The Secretary of State for Levelling Up, Housing and Communities, Michael Gove, has provided an update on his negotiations with developers around ensuring that those responsible for the building safety crisis pay to fix it. This follows his promise in January to update the Houses of Parliament on the progress of the negotiations.
The Secretary of State has been calling on housebuilders to pledge to fix buildings that they originally constructed. The Department for Levelling Up, Housing and Communities (DLUHC) has confirmed that 35 of these firms have so far signed the pledge to remediate all buildings 11m and over that they have created in the last 30 years. Mr Gove is calling on remaining housebuilders to sign the pledge, and has warned that there could be commercial consequences for those that don’t.
You can read the list of developers that have signed up to the pledge here. In a letter confirming their commitment, developers are committing to submit plans to DLUHC within one month setting out how they will notify building owners and leaseholders of buildings they plan to self-remediate.
In January, the Secretary of State that DLUHC would set up a £4bn fund, sourced from developers, contractors and cladding manufacturers, to pay to remediate buildings 11m and over with safety defects. The proposed fund is now intended to pay for ‘orphan’ buildings where there is no original developer. The government proposes to fund this through an extension to the Building Safety Levy, which would apply to all new homes regardless of height.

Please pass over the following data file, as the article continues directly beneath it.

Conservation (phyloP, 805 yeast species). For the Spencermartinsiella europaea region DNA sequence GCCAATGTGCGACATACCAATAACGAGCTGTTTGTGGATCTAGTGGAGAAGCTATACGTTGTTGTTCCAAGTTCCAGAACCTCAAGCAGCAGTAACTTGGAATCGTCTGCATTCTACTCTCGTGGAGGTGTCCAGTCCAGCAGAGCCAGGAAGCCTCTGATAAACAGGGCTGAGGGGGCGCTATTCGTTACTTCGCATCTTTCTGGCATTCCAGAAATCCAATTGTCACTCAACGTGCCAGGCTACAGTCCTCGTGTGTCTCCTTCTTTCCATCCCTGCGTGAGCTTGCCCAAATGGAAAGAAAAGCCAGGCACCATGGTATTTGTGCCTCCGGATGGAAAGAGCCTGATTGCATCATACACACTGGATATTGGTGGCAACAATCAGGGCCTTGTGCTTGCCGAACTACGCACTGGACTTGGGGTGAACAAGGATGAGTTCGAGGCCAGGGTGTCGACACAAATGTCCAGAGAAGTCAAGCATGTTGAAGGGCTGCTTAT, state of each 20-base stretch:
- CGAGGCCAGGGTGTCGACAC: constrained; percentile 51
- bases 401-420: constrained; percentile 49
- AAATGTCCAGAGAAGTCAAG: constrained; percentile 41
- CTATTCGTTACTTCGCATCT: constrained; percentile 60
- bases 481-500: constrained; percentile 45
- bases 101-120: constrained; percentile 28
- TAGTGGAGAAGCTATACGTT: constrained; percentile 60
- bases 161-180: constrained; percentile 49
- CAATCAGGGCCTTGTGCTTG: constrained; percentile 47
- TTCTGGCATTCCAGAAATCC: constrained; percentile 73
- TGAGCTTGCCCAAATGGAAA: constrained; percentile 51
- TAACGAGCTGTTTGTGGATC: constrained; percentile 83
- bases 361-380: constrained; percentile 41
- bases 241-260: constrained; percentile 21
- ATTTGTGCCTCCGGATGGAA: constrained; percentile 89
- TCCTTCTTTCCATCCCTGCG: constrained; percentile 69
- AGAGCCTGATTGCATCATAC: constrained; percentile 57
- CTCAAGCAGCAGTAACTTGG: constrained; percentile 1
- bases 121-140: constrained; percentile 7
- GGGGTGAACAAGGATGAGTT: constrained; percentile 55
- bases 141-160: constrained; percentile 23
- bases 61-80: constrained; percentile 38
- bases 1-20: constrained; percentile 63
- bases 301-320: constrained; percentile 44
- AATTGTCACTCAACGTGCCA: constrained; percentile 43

The Building Safety Levy had previously been intended to apply to buildings 18m and over, and would have been payable as a condition of planning permission. In its consultation, the government had proposed exempting affordable housing from the levy. The NHF submission to the consultation argued for all housing association activity to be exempt from the levy so as not to affect the viability of mixed tenure housing schemes, and to be in line with the new Residential Property Developer Tax.
The government has not yet responded to its consultation on the Levy. We are seeking further conversations with DLUHC officials on this change, particularly on the potential impact of affordable housing supply.
We will continue to keep you updated on our conversations with government around ensuring that those responsible pay to fix the building safety crisis.